Sunday, March 13, 2016
Slowest Chinese growth since 2008; Mass anti-govt protests in Brazil; RBS plans to replace staff with 'robo-advisers'
1 Slowest Chinese growth since 2008 (BBC) China's industrial output has slowed to its weakest growth since the financial crisis, prompting concerns over the global recovery. Production rose by 5.4% in January and February - the worst since 2008. China is trying to refocus its economy from investment and export-led growth to consumer spending.
UK finance minister George Osborne said China's slowdown is one of a "dangerous cocktail of risks" hampering recovery from the 2008 financial crisis. Recent data revealed that Chinese exports fell 25.4% in February compared with the same month last year. It was the biggest monthly decline since 2009, and ahead of the 11.2% fall recorded in January.
Zhou Hao, an economist at Commerzbank, said the mix of slower industrial output and retail spending "gives us a worrying picture". He said: "The overall growth profile remains still gloomy." However, Zhou Xiaochuan, governor of the People's Bank of China, said that the government would be able to achieve a target of an average 6.5% in GDP growth for the next five years without implementing measures to stimulate the economy.
Writing in the UK's Sun, Mr Osborne said falling oil prices, interest rate changes elsewhere and political instability in the Middle East meant "hopes of a strong global recovery have evaporated".
2 Mass anti-government protest in Brazil (Jonathan Watts in The Guardian) More than a million Brazilians have joined anti-government rallies across the country, ramping up the pressure on embattled president Dilma Rousseff. Already struggling with an impeachment challenge, the worst recession in a century and the biggest corruption scandal in Brazil’s history, the Workers party leader was given another reason to doubt she will complete her four-year term.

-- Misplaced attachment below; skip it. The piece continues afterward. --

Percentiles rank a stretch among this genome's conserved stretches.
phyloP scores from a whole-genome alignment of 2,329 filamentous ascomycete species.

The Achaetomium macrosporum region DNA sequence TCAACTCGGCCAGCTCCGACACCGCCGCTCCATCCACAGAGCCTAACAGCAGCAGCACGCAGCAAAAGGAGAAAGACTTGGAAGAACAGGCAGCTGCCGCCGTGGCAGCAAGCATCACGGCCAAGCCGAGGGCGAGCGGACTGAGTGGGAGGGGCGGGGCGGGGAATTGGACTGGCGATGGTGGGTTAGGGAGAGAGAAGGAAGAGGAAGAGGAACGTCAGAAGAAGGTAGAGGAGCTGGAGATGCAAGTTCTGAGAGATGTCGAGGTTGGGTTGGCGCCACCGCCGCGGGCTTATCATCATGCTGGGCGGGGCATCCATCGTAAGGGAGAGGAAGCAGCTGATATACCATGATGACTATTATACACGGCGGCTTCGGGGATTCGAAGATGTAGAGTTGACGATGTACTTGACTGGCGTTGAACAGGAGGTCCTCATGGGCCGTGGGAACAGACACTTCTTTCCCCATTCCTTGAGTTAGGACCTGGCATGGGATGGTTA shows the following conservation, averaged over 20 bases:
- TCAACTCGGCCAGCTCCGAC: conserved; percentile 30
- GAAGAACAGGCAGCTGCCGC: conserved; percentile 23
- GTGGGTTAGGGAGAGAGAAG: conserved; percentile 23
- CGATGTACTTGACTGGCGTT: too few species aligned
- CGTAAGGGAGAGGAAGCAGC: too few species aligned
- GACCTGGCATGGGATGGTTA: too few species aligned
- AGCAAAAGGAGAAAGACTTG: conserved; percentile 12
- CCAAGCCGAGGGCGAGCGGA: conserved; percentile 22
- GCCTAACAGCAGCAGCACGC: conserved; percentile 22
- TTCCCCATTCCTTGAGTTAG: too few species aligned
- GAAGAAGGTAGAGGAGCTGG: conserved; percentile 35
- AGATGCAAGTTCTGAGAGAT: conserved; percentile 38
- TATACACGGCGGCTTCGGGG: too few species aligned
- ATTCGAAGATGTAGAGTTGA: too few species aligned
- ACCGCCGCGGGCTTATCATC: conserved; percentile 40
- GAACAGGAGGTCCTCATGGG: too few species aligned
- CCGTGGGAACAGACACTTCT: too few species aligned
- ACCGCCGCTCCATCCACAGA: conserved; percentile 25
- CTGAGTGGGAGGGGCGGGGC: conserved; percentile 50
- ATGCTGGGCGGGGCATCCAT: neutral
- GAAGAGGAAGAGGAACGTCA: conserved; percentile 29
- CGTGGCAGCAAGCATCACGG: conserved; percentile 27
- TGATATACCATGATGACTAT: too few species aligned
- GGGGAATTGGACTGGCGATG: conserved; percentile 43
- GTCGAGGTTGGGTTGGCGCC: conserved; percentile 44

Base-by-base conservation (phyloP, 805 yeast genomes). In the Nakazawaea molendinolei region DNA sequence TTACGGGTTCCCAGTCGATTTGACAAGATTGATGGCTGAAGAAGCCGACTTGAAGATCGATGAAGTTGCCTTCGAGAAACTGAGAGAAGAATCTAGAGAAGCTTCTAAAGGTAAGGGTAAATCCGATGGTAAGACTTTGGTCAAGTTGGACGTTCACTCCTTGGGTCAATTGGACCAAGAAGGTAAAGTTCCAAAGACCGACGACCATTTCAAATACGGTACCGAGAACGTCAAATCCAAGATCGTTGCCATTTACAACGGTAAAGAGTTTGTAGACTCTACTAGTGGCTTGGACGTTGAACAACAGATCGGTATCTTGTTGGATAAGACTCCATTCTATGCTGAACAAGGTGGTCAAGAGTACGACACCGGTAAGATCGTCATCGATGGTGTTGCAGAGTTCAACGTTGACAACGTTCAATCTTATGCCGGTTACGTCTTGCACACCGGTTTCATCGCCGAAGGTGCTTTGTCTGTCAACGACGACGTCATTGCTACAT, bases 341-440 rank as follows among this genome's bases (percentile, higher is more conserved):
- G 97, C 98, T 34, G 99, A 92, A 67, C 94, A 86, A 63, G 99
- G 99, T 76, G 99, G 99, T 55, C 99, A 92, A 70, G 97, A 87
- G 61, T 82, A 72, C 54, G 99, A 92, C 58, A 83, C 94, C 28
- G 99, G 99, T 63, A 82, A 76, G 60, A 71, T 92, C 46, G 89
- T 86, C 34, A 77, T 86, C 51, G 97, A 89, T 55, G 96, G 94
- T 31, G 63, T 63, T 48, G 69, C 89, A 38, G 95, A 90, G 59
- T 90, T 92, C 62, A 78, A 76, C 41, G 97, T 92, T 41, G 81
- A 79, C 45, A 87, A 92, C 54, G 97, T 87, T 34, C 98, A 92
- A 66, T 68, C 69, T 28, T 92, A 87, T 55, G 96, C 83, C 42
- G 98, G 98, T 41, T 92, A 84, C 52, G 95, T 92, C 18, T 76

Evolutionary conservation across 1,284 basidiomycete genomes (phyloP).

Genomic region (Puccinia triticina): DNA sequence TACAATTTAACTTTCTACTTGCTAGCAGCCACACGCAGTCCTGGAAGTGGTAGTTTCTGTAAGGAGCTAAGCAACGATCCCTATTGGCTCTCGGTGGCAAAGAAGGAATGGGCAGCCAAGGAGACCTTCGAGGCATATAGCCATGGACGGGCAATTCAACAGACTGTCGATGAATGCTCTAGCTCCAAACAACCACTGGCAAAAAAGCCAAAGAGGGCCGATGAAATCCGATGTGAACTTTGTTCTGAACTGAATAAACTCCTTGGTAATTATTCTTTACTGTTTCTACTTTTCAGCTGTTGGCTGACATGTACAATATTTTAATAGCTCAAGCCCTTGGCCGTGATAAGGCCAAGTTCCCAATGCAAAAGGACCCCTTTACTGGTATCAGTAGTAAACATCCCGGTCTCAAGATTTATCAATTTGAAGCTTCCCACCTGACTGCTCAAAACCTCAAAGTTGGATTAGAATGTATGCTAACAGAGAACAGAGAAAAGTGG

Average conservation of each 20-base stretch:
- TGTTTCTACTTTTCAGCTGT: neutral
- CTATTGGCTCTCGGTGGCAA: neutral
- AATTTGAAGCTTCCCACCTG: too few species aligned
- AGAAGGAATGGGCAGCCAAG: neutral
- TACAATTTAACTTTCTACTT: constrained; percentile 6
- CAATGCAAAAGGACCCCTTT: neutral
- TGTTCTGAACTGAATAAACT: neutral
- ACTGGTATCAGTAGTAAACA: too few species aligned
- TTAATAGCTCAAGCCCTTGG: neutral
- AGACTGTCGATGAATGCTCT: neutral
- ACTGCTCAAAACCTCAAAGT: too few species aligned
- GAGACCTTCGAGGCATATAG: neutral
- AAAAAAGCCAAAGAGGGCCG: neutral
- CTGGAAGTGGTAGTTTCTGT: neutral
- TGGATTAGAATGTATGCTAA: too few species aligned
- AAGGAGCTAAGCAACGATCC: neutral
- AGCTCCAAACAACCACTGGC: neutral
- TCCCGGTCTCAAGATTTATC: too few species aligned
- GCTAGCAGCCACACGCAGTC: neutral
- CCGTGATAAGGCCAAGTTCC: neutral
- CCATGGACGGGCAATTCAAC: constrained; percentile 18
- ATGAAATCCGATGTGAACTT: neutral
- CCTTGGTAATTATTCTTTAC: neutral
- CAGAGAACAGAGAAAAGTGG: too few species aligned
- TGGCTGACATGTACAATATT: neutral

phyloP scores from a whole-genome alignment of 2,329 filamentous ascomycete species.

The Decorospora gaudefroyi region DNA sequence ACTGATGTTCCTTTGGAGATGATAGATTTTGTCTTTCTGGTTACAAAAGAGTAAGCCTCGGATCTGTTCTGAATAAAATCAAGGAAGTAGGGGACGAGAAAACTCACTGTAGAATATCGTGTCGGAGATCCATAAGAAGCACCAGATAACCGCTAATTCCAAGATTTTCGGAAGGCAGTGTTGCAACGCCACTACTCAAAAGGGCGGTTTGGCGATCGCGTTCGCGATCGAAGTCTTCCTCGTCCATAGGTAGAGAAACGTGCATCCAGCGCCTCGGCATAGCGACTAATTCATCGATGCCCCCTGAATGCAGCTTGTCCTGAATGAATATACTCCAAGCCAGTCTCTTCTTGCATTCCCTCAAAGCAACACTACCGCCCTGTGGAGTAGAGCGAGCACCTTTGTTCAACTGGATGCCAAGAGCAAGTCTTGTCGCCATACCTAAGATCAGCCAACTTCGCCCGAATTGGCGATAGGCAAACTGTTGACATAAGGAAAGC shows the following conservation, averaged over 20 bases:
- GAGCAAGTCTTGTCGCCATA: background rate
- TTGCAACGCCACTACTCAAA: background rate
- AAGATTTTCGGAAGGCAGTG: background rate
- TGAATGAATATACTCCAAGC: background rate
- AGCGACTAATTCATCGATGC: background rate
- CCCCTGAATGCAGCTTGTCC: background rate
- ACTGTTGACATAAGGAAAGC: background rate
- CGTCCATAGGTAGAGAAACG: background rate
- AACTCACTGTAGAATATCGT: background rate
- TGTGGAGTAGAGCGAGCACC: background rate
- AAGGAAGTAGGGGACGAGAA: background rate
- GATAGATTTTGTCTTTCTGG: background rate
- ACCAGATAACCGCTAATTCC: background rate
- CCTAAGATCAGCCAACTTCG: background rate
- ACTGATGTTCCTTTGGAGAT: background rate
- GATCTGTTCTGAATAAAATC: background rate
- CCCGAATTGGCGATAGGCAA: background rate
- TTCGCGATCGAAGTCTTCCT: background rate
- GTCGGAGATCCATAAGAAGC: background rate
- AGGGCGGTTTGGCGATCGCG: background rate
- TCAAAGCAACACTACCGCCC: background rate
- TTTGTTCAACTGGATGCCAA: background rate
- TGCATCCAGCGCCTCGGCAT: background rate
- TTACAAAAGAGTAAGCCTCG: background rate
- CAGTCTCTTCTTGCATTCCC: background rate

The demonstrations on Sunday – which reached all 26 states and the federal district – were expected to be bigger than similar rallies last year. Many protesters wore the canary yellow shirts of the national football team, or draped themselves in the national flag. Others carried banners expressing anger at bribery scandals and economic woes.
“She’s a horror,” said Paulo Rodriguez, a 53-year-old businessman who came with his wife and daughter. “The Workers party is a horror. They’re a criminal organisation that is robbing state resources. They are destroying our country.”
Rousseff has not been implicated, but several close aides are either in prison or under investigation. For the protesters, she is tainted by association. Congress is debating whether the president should be removed on a separate allegation, of window-dressing government accounts ahead of the election in 2014. The legal basis for this challenge is weak, however, and the man leading the charge, speaker Eduardo Cunha, is himself under investigation for bribery.
3 RBS may replace staff with ‘robo-advisers (Straits Times) Royal Bank of Scotland plans to cut about 550 jobs as it scales back in-person advice to certain customers seeking investments and insurance, according to a person briefed on the moves. Some clients will be directed to a new online investing platform to keep their business with the bank commercially viable, the person said.
The shift affects people with less than £250,000 to invest and will eliminate about 220 workers who helped provide such advice, the Financial Times Times wrote on Sunday, without saying where it got the information.
"Our customers increasingly want to bank with us using digital technology," RBS said. "As a result, we are scaling back our face-to-face advisers and significantly investing in an online investing platform that enables us to help a new group of customers with as little as 500 pounds to invest."
Chief executive officer Ross McEwan has been eliminating thousands of jobs as he cuts expenses and focuses on consumer lending in the UK and Ireland to improve earnings after eight straight annual losses. The bank is scaling back its in-person advice as many younger, cost-sensitive investors already are flocking to automated services, such as so-called robo-advisers that use algorithms to make recommendations.